Lawmakers Past And Present Remember John Lewis: ‘The Conscience of Congress’

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July 18, 2020 9:47 a.m.

The passing of Representative John Lewis (D-GA) on Friday has been met with a vivid stream of remembrances for the icon of civil rights whose unyielding pursuit of racial justice and equality left an indelible mark on Congress — and the nation — that he leaves behind.

House Speaker Nancy Pelosi (D-CA) remembered the congressman in a statement issued Friday as “a titan of the civil rights movement whose goodness, faith and bravery transformed our nation.”

Lewis survived a brutal beating by Alabama state troopers in 1965 which ultimately helped mobilize opposition to racial segregation. His long and celebrated career in Congress which spanned 17 terms following his election in 1986 stemmed from those early acts of courage.

Lewis was the youngest and last survivor of the Big Six civil rights activists who organized the 1963 March on Washington. He shared emarks before his friend, the group’s leader, Rev. Martin Luther King Jr., delivered the landmark “I Have a Dream” speech.

“I will never forget joining hands with John as members of Congress sand We Shall Overcome at a 2008 ceremony honoring his friend Dr. Martin Luther King, Jr.,” Senate Majority Leader Mitch McConnell (R-KY) wrote of Lewis in a tweeted statement. “It could not have been more humbling to consider what he had suffered and sacrificed so those would could be sung in that place.”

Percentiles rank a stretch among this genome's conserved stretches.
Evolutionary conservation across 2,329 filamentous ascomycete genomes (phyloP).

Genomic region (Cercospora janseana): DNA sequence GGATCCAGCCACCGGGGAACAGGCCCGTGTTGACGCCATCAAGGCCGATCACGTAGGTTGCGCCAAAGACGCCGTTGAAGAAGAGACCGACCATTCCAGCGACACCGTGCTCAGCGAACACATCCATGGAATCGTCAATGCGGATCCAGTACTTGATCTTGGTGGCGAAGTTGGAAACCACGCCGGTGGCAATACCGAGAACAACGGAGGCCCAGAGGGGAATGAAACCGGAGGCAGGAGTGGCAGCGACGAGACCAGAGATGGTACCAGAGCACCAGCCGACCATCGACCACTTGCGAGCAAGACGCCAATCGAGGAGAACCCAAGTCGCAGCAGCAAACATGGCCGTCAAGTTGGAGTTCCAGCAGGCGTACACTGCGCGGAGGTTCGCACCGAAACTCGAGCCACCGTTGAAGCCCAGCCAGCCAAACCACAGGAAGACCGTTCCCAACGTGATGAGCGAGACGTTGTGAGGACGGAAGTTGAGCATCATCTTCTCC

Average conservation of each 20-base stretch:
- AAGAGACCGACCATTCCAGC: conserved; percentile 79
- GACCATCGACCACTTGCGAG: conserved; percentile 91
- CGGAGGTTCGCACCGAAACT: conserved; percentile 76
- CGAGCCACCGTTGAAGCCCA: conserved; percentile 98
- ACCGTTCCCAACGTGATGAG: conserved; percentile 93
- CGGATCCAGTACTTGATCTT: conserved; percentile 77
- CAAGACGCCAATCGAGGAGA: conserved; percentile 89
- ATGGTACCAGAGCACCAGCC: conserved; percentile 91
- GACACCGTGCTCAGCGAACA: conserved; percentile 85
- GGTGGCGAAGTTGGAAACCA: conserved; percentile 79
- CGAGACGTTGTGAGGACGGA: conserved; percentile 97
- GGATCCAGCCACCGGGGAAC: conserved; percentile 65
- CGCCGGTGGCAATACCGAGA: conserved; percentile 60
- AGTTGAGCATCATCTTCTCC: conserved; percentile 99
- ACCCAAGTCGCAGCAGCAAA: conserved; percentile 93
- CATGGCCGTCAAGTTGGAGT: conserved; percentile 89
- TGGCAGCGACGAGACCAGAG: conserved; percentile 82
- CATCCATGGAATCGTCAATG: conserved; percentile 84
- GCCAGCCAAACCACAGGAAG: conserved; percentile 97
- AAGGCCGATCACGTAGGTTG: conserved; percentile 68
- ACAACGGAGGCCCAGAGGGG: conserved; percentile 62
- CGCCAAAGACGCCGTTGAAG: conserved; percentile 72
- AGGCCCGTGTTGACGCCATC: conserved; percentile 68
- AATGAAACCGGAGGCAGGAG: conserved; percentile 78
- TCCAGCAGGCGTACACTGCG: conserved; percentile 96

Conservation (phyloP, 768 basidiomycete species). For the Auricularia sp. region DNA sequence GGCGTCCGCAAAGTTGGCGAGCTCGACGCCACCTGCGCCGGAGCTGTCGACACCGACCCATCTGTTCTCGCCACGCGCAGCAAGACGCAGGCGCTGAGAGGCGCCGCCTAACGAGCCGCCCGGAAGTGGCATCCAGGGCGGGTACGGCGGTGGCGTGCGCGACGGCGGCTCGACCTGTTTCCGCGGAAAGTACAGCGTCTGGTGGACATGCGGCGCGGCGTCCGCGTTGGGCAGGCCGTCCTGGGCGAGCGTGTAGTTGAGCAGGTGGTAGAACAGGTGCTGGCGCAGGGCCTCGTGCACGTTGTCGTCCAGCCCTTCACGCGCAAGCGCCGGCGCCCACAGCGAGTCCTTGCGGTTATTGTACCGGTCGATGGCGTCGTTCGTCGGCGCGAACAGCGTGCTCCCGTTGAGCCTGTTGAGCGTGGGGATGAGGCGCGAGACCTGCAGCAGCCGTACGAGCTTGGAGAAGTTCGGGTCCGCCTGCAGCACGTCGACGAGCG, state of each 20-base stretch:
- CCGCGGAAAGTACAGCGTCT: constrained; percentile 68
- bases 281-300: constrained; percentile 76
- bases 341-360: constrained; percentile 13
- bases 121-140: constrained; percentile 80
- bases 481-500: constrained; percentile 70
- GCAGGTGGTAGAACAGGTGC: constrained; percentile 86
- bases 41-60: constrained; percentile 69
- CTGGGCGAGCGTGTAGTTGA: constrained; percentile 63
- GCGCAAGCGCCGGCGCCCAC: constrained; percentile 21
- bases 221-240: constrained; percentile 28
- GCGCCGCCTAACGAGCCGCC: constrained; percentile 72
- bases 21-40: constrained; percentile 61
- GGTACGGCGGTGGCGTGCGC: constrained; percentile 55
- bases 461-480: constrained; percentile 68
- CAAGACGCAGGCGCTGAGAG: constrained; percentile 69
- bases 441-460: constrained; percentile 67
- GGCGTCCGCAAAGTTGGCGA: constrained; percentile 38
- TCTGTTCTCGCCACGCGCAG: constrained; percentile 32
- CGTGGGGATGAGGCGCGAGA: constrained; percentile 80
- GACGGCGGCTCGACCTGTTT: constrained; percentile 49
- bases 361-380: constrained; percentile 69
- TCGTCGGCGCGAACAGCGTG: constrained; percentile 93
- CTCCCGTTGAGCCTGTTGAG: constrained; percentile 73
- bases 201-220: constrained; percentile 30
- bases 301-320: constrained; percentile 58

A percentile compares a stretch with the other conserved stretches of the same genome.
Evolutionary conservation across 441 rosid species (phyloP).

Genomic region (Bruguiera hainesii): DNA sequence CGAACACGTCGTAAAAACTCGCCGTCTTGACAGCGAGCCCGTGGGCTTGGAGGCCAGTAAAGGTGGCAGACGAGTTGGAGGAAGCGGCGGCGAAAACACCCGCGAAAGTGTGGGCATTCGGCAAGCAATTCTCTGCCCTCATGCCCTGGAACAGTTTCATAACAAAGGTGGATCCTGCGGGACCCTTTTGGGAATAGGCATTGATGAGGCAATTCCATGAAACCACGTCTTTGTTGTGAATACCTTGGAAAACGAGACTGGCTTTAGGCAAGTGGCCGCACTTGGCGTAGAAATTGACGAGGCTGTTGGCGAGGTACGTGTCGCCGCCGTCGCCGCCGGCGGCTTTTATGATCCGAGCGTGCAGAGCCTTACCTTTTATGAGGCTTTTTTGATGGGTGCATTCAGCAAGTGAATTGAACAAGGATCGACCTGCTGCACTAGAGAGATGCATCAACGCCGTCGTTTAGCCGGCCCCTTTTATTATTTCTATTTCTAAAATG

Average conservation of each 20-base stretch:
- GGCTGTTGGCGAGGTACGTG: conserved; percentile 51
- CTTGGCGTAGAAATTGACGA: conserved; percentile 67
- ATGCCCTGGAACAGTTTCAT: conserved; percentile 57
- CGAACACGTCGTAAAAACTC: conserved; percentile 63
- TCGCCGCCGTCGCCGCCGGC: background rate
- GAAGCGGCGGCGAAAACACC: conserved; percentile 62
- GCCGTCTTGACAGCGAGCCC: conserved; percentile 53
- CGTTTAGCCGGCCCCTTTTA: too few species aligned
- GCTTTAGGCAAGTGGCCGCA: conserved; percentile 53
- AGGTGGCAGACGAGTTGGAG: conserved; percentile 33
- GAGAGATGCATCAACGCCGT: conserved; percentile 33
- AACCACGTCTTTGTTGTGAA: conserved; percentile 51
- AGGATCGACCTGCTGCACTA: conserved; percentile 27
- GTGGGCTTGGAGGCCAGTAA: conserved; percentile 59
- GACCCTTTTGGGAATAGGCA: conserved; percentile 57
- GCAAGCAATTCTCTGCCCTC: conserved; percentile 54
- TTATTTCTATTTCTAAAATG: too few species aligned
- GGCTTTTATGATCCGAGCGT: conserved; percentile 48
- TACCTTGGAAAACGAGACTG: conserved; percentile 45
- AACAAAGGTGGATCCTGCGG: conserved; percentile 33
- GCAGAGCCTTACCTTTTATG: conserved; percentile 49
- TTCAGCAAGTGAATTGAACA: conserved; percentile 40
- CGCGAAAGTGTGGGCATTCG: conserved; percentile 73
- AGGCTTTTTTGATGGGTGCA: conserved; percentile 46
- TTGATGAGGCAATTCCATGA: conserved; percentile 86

McConnell described Lewis as a man who “risked everything” and “endured hatred and violence” for his dream of equality.

For his years of arrests and confrontations in pursuit of equality, as well as his unyielding demands for justice, Lewis received the highest civilian honor in 2011 from then President Barack Obama – the nation’s first Black President. At that time Obama referred to Lewis as “the conscience of the United States Congress.”

Within hours of his passing, Obama shared in a remembrance of the Lewis saying that it it was thanks to this prominent Black lawmaker that “we now all have our marching orders— to keep believing in the possibility of remaking this country we love until it lives up to its full promise.”

Obama reflected on meeting Lewis for the first time when he was in  law school. “I told him then that he was one of my heroes,” Obama said in a statement Friday. “When I was elected President of the United States, I hugged him on the inauguration stand before I was sworn in and told him I was only there because of the sacrifices he made.”

Among his final battles and joys was witnessing the global uprising for racial justice that followed the death of George Floyd at the hands of Minneapolis police on May 25.

Just a month before his passing, Lewis told CBS in June that it was “very moving, very moving to see hundreds of thousands of people from all over America and around the world take to the streets — to speak up, to speak out, to get into what I call ‘good trouble.'”

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